Have you ever had someone go nuclear on you? You know what I mean . . . a friend, family member or co-worker drops a relational bomb on you that blows you up! Deserved or not, it hurts. Ready or not, it comes with destructive power that sends you into an emotional mess.
Occasionally, I get “you suck” emails from people. Sometimes they live far away and their email is in lieu of wasting their life savings on a postage stamp. More often than not, however, they live down the street, and they just don’t have the sense to talk with me about their beef. (Imagine that, talking instead of texting or emailing!)
Maybe they’re afraid.
Maybe they want to choose their words carefully, and they think an email is smarter.
Maybe they think I’m too busy to sit down and chat over a cup of coffee.
Whatever the reason, while they should be working or late at night when they should be sleeping, they craft a lengthy email filled with emoticons and BOLD CAPS. And once they hit “send” they feel they’ve done their best to communicate their feelings without giving a second thought to the bloody mess they’ve created.
Perhaps they’ve never read what Solomon wrote, “The tongue has the power of life and death . . .” (Proverbs 18:21).
The truth is email is a horrible medium for communicating your feelings to anyone. It generally lacks tone and always fails at body language (two extremely important factors in good communication).
So what should you do when you’re disappointed with someone? Whether you’ve been hurt by a nasty email or upset by your spouse, what are the best ways to deal with your frustration and anger?
Glad you asked! Here are some things that will help:
1. Bite your lip and count to a million!
Try not to react. In fact, under-react. The first thing that comes to mind to say in your defense is rarely the best thing to say to resolve the conflict. Sit down. Shut up. Give it at least a few hours, if not a day or so, before you respond.
2. Remember, don’t be right at the cost of being relational.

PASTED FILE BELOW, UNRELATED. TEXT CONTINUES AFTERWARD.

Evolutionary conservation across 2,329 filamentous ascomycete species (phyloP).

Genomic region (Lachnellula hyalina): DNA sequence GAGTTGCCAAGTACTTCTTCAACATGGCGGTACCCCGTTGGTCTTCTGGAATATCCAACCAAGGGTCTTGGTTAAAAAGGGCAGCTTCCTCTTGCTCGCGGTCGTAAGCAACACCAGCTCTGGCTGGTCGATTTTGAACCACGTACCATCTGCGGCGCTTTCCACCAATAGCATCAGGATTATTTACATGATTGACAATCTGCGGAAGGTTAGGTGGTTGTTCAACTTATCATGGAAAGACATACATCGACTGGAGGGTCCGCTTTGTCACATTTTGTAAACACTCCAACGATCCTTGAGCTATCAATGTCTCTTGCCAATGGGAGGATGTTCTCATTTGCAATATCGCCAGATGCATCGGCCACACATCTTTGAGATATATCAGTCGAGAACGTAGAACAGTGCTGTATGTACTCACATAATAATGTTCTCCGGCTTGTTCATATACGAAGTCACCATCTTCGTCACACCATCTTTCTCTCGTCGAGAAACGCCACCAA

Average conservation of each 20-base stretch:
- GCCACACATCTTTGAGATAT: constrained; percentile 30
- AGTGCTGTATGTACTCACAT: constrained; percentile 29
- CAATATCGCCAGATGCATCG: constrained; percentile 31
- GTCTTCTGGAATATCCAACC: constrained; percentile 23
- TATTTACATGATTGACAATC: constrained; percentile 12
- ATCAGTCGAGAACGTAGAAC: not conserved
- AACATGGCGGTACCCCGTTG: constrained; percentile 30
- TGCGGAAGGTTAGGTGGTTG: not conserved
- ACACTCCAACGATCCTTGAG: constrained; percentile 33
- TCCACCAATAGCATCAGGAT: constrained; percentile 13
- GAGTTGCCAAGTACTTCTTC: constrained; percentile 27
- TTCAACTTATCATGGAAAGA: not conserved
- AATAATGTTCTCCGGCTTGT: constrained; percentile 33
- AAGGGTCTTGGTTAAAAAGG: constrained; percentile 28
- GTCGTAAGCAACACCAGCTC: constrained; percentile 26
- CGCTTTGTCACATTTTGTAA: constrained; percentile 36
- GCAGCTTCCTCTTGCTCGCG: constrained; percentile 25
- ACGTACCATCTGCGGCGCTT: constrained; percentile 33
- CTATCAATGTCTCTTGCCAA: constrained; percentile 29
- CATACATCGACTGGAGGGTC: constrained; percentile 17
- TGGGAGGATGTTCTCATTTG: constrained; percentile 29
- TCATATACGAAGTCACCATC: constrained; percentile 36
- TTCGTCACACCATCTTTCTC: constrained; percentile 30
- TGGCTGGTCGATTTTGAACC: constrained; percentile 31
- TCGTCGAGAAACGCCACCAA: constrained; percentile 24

As I’ve often stated, there’s nothing wrong with being right, but you can be right and dead wrong if you sacrifice relationship on the altar of pride. It’s not just about you.
3. Zoom out and try to see the bigger picture.
Ask yourself this simple, yet powerful, question: What is really going on here? Maybe there’s an issue behind the issue. Maybe the person who’s hurting you is hurting. Maybe there’s something else going on in his or her life that has robbed them of any healthy margins. Loving others means putting their needs before your own.
4. Before you blast them, ask them.
In other words, before you go tit for tat and give them an ear-full, ask them the why, how and what questions. Why do you think this happened? How should I have handled this better with you? What can I do to heal what’s damaged or restore what’s been lost? This is the path of humility. Remember, words matter, so be careful little tongue what you say.
5. Listen more than you speak.
Listening is hard, especially when you’ve been hurt. When you’ve been emotionally wounded, your mind works overtime playing out a thousand scenarios of what you will say and how you will say it. We tend to script out our defense and focus most of our time and energy on how we’re going to set them straight! If possible, set up a time to sit down face-to-face with the goal of listening first and foremost. Often, 90% of the problem is resolved when someone genuinely feels cared for and heard.
6. Affirm your love before, during, and after any corrective word is spoken.
There is a place for truth and correction, but the Apostle Paul wrote, “Speak the truth in love . . .” (Ephesians 4:15). The single most important thing that must come out of any relational conflict is a commitment to love each other no matter what. Why? “Because love covers a multitude of sins” (1 Peter 4:8).
7. If things don’t go well and a wall is built to keep you out, build a bigger wall to take them in.
The difference between your wall and their wall is yours is built to be inclusive and to protect the relationship, not eliminate it. We can’t control the reactions of others, but we can control our attitude. We can choose to stay committed to them even if they’re trying to cut us out of their life. It takes two people who have given up to permanently end a relationship. Don’t be the one to quit. As long as you’re open to restoration, there’s hope.
I wish I could tell you that I’ve learned these “seven secrets” the easy way. I haven’t. Most of them have come through multiple and painful relational conflicts. The good news is you don’t have to learn everything the hard way.
So let me encourage you to decide now to put these seven relational practices into play the next time you’re in the middle of an emotional explosion.
What have you got to lose?